Sales of Alcoholic Beverages on Credit
In today's age of the "plastic" consumer, it seems illogical that the Liquor Code and its attendant regulations place restrictions on retail licensees with respect to the sale of alcoholic beverages on credit. However, section 493(2) of the Liquor Code prohibits a licensee from selling or offering to sell alcoholic beverages on credit other than for some limited exceptions.
One exception permits a holder of a hotel or club license to extend credit to a bona fide guest or member. Another exception allows retail licensees to sell alcoholic beverages on credit to "customers not possessing a license" and who hold credit cards issued in accordance with the regulations of the PLCB or who hold credit cards issued by banking institutions subject to state or federal regulations.
An interesting question arises in the instance where a retail licensee accepts a credit card for payment of alcoholic beverages from a customer who holds a retail license issued by the PLCB. For example, since the holder of a license is held strictly liable for violations of the Liquor Code and its attendant regulations, can a restaurant licensee be subject to a citation issued by the Bureau of Liquor Control Enforcement (BLCE) for allowing a patron, who unbeknownst to the restaurant licensee holds a retail license, to use a credit card for payment of alcoholic beverages. A strict reading of the Liquor Code suggests that in such a situation a restaurant licensee could be in violation of the Liquor Code. Fortunately, the PLCB makes a distinction between non-trade consumers and trade consumers. In other words, the restaurant licensee would not be in violation of the Liquor Code because the patron who holds a license and purchases alcoholic beverages would be considered a non-trade consumer. Only credit issued between trade consumers would be prohibited. However, it should be noted that this PLCB policy is not found in the Liquor Code or its attendant regulations, and it is not clear whether the BLCE, which is in charge of enforcement matters, agrees with this interpretation of the statute.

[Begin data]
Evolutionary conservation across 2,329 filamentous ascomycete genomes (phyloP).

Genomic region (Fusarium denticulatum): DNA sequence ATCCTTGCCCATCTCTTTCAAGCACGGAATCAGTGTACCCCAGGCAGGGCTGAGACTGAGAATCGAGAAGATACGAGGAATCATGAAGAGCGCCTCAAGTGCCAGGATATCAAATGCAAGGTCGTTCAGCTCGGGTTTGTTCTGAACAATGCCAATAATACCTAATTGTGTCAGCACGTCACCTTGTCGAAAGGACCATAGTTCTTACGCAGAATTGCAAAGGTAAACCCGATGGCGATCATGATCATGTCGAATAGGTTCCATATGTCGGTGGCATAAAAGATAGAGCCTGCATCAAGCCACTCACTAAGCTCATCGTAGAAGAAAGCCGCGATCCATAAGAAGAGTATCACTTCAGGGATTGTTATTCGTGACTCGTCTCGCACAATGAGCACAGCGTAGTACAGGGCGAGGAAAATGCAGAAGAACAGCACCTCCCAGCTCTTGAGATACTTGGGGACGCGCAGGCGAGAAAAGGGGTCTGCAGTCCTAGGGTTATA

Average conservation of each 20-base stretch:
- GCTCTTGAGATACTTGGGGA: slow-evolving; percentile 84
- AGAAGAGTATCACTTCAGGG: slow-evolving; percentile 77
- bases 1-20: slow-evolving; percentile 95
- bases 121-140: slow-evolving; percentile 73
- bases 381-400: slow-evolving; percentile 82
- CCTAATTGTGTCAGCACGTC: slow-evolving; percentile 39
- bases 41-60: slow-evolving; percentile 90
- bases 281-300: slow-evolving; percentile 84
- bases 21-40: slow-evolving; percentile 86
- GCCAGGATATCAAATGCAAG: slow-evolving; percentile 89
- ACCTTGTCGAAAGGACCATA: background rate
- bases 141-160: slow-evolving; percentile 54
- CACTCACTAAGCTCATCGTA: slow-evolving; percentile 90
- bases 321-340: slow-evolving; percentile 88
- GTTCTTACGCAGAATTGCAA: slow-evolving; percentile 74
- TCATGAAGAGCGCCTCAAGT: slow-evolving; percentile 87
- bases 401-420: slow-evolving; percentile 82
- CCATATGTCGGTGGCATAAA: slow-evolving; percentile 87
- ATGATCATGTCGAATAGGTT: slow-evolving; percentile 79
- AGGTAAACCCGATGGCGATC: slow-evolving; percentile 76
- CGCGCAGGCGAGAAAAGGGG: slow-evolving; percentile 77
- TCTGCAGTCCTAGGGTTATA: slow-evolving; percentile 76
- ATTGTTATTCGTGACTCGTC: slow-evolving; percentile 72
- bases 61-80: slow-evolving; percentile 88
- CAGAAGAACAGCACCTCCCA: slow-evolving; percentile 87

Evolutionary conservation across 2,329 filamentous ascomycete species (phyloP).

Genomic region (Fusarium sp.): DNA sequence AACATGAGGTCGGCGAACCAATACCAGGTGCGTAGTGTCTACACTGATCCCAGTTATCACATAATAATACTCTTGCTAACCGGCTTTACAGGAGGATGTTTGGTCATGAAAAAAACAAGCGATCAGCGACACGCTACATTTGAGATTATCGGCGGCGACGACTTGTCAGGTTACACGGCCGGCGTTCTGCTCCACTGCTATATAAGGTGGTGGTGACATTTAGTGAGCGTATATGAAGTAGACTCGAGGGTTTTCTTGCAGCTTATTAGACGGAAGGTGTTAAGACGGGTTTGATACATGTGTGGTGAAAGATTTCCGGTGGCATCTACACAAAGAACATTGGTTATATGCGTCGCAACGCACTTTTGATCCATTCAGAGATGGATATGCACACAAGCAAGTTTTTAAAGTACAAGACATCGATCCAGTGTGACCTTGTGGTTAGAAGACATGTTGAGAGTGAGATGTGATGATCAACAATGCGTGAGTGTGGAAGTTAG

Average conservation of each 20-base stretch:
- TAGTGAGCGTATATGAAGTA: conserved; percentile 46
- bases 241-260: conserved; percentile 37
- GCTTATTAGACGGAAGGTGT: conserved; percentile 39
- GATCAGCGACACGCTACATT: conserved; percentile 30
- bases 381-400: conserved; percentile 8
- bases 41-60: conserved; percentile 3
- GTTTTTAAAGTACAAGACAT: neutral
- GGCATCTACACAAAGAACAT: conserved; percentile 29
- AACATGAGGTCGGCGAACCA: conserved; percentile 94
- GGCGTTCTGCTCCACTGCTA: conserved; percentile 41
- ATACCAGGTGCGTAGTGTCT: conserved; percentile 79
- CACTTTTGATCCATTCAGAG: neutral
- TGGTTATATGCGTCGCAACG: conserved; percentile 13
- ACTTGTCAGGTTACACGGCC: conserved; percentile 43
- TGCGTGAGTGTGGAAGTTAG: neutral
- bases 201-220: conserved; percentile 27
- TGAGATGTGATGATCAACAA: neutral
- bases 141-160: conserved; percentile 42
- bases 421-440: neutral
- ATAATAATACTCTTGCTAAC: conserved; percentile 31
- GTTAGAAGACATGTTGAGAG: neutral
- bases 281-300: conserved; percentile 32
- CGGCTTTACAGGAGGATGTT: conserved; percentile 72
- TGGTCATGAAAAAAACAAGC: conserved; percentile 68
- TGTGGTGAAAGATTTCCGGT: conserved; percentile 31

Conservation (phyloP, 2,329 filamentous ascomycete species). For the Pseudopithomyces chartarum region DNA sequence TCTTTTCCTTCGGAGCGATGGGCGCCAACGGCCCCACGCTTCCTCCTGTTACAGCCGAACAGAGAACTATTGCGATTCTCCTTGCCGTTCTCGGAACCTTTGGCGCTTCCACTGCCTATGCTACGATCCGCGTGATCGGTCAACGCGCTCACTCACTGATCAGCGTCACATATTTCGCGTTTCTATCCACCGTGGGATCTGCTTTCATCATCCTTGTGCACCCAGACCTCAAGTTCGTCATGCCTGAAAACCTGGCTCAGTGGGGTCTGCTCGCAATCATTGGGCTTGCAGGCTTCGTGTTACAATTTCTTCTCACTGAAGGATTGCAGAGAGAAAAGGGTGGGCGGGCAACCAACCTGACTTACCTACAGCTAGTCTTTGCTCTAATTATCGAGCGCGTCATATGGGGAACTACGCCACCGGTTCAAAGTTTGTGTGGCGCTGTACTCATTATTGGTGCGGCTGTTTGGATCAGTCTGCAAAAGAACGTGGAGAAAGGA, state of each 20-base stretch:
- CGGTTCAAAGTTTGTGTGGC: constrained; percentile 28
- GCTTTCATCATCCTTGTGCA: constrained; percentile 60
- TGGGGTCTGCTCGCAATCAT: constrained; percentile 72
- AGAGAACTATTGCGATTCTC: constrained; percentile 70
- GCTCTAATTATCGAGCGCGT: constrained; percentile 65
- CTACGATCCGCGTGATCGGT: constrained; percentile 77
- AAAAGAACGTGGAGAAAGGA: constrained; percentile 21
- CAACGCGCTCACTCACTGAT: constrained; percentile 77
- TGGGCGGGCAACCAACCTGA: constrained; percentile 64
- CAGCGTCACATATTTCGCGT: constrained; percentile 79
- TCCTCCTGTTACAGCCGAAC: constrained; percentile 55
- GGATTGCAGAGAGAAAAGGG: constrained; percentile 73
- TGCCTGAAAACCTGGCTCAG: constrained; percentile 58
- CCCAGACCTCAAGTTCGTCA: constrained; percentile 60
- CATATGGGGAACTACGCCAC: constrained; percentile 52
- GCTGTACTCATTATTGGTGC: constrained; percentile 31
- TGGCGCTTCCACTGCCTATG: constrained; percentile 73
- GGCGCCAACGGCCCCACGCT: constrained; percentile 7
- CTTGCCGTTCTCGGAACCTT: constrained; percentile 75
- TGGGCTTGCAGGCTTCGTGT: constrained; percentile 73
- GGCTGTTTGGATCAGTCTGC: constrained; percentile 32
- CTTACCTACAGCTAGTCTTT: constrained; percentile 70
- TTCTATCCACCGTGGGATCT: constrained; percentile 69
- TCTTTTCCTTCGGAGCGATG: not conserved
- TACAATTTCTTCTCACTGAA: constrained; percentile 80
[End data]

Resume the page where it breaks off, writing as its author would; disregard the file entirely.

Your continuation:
Another exception exits for properly devised "house accounts." "House accounts" are set up by the licensee in order to extend credit to a patron. The PLCB regulations allow for hotel and restaurant licensees to extend credit to patrons by the issuance of its own credit cards. In these situations a written application must be made by the person requesting the house credit card, and the application must be kept in the business of the licensee.
Although the use of payment by electronic fund transfer (debit card) is not specifically mentioned as a legal method of payment for alcoholic beverages, the PLCB does take the position that this method of payment is legal. Again it should be noted that the use of debit cards is not an enumerated method of payment pursuant to the Liquor Code or its attendant regulations. Therefore it is not clear whether the BCLE takes this same position with respect to debit cards.
The bottom line is that the Liquor Code is antiquated with respect to modern technology. A major overhaul of the Liquor Code is needed by the General Assembly to bring it in line with today's business world.